Media en Resistencia: Organizing and Independent Media in Honduras

Media en Resistencia: Organizing and Independent Media in Honduras


I can’t help but smile remembering the frank instructions from members of the Honduran resistance upon my arrival in Tegucigalpa: “Stand between police and protesters. Hold your camera. Hope it might slow the rapidly advancing boots or raining blows. If it doesn’t, run like hell.” 

 After a narrow escape, sharing my water bottle with one of the protesters, he teased, “Solidarity here is very practical and urgent.” 

I don’t speak with any particular expertise on the complexities of the Honduran resistance struggle since the military coup of June 28, but I am grateful for the chance to share some ongoing reflections on the power and the limitations of the tools of independent media in this struggle. 

Being perceived as a member of the international press, I was often approached by people who would pull up their sleeve in order to show me bruises or scars caused by police repression, conveying their absolute faith in my ability to document, honor, and carry these stories. But what I saw in actual practice were organizers utilizing cell phone trees in order to communicate information to one another and concerts being performed in the streets to demonstrate that the resistance is unafraid. These and many other examples represent a far more powerful media than any certified document could hope to provoke, considering the lackluster international response to the crisis in Honduras. Media by and for the Honduran resistance creates a critical context for analyzing the six months of active demonstrations and helps create a network to channel anger into action. 

Resistance-media establishes channels for sharing experiences and values, and provides a forum to coordinate movement around an issue. In Honduras, the need for these channels is literal and urgent, and the military dictatorship, understanding the power of this tool, has sought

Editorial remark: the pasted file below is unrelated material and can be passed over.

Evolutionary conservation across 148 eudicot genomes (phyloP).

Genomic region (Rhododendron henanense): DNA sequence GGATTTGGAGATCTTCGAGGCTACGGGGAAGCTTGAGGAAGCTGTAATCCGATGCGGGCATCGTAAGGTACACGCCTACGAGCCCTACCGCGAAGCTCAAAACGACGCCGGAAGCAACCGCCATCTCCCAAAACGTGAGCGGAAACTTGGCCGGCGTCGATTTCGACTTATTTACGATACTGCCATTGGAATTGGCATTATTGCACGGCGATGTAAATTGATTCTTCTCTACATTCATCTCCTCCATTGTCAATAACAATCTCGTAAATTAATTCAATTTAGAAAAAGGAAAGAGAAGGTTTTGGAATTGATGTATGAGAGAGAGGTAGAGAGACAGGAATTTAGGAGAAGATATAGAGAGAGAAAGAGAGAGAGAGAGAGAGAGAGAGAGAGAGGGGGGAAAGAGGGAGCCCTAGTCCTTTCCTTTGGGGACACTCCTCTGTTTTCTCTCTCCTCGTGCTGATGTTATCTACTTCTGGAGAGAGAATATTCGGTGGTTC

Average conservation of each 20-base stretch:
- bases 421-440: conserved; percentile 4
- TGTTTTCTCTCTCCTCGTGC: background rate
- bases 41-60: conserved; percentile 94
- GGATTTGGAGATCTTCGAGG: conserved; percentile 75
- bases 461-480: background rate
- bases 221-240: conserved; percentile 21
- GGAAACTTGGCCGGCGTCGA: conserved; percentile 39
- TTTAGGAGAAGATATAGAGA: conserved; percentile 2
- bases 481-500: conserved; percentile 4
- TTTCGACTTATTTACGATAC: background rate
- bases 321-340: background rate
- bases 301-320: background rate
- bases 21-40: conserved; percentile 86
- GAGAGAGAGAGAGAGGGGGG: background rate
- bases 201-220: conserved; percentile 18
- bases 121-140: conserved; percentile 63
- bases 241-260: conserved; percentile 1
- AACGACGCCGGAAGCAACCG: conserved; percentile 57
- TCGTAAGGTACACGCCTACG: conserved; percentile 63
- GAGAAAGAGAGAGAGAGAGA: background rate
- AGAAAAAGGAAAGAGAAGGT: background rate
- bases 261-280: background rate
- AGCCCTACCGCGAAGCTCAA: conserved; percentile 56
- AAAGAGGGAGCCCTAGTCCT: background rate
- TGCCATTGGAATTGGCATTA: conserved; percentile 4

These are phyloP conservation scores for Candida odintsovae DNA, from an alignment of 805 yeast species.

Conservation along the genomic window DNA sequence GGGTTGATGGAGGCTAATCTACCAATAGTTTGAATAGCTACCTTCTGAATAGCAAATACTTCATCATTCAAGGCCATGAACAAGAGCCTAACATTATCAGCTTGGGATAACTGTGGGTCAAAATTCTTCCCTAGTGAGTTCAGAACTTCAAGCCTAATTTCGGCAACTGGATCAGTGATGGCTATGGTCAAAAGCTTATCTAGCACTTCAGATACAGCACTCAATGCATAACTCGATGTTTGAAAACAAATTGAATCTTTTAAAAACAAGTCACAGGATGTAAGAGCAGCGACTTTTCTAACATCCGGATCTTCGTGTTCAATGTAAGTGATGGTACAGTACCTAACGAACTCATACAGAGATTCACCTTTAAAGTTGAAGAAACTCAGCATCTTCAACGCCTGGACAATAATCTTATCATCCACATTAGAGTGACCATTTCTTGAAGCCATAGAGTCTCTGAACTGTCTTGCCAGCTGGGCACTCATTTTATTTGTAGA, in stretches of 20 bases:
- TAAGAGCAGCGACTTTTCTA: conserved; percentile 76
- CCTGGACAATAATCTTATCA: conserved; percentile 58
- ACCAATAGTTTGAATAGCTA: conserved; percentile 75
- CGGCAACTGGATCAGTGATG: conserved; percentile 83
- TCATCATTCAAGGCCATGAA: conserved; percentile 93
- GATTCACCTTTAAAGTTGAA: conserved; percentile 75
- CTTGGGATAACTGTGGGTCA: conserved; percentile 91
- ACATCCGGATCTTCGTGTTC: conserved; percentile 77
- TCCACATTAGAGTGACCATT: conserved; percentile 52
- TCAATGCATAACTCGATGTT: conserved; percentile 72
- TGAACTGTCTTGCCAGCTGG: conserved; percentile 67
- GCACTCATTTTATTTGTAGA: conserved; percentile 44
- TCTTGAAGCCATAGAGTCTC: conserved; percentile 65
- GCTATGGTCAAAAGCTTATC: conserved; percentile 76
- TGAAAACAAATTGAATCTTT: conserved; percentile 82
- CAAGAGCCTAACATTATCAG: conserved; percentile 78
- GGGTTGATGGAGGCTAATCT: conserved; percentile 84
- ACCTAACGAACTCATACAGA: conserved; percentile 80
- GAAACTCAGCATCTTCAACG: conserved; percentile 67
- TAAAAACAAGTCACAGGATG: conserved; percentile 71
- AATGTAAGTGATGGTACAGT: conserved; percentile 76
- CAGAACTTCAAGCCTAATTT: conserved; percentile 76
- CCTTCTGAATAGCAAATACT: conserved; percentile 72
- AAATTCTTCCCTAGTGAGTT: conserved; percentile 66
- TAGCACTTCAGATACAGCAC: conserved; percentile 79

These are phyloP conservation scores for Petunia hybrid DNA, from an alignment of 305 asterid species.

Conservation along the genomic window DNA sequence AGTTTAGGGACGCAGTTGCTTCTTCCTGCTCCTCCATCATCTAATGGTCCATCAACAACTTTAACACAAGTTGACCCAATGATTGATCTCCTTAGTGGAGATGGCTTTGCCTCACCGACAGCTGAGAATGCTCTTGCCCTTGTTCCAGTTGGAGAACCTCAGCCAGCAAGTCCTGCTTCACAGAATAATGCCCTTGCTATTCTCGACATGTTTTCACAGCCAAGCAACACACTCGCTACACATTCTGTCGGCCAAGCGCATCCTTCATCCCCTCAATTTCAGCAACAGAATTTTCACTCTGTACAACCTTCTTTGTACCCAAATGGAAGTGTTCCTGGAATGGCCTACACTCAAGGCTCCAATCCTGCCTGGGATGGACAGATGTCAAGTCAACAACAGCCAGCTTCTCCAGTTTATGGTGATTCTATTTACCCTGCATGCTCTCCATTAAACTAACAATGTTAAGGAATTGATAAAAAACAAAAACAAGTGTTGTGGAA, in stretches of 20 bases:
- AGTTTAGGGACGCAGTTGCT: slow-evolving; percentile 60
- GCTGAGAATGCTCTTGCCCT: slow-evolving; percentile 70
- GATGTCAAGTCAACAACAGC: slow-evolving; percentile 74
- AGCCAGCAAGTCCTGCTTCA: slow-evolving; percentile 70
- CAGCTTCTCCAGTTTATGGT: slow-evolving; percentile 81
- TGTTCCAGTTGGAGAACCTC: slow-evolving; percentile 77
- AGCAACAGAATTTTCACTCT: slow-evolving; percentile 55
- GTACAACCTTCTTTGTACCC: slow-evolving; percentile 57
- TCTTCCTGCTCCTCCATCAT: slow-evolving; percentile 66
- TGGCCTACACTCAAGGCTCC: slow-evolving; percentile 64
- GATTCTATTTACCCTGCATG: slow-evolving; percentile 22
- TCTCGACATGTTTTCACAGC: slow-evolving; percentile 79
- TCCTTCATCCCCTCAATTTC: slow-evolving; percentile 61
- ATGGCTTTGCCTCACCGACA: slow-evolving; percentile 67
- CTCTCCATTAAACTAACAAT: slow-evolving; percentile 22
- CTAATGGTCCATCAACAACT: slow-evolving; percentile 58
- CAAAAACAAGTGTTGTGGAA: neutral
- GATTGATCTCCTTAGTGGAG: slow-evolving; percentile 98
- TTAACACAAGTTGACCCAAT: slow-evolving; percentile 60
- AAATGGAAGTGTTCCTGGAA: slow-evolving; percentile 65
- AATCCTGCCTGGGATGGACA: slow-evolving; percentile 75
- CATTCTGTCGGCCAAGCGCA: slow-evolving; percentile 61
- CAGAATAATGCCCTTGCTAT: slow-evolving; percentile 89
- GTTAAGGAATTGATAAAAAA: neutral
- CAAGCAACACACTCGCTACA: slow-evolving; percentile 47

to maintain control of a population in revolt by closing Radio Globo and Canal 36, two prominent voices in resistance to the coup. The Frente en Resistencia Del Golpe de Estado (the Front in Resistance to the Coup in Honduras) has responded with creativity and tight organization, using internet streaming, cultural actions, and word of mouth to continue sharing information that is critical to logistical planning and to the safety of protesters. As media makers, we must principally be organizers and recognize that 

the paths we create to share our words and visions are also the infrastructure for the redistribution of the resources we fight for. 

Members of the resistance describe the state’s repressive response to popular demands for constitutional reform by saying, “The masks have come off.” 

The masks have fallen from the faces of the coup supporters, who have claimed to have acted in defense of democracy. This lie is unveiled when discovering the overwhelming police force, intimidation, and assassinations that have confronted the efforts of peaceful protesters who have simply tried to be better represented in the country. 

Before his removal from power, Manuel Zelaya was not the popular hero of the resistance that the mainstream media portrayed, but rather took only a small step to create a process for constitutional reform as demanded by popular pressure. Media made by the resistance and allies maintained a focus on the demands underlying the call for constitutional reform such as land reform and workers’ protections. And 

the resistance took a step towards creating a government that was relevant and responsive to the people’s struggles, as evidenced by the more than 60 percent abstention they achieved in their boycott of the November elections. Media, by providing this critical context, have spurred participation in social organizations such as student groups and unions— thus creating space to recognize the common struggles they share—and a strong identification with the Frente, not as a homogenous group, but as a united front. 

This infrastructure of resistance media is critical for sustaining the fight for structural change and representation that has been made impossible through the traditional electoral process by repressive and fraudulent elections. As media makers working in solidarity, we must continue to fight media sources—backed by the US government and its economic interests—that recognize these illegitimate elections and condone human rights abuses. Speaking from my perspective as part of the independent and international press, I believe that we sometimes wield the tools of the media via a position of privilege so that we can provide safety for those in active resistance. However, we must also continue to fight to change the relationships of power around those tools. For us to recognize the face of the common enemy we fight, we must hear the words and perspectives from the trenches of various struggles. Without media made by all sectors of the struggle, our strategy and understanding of what we are fighting against will be incomplete.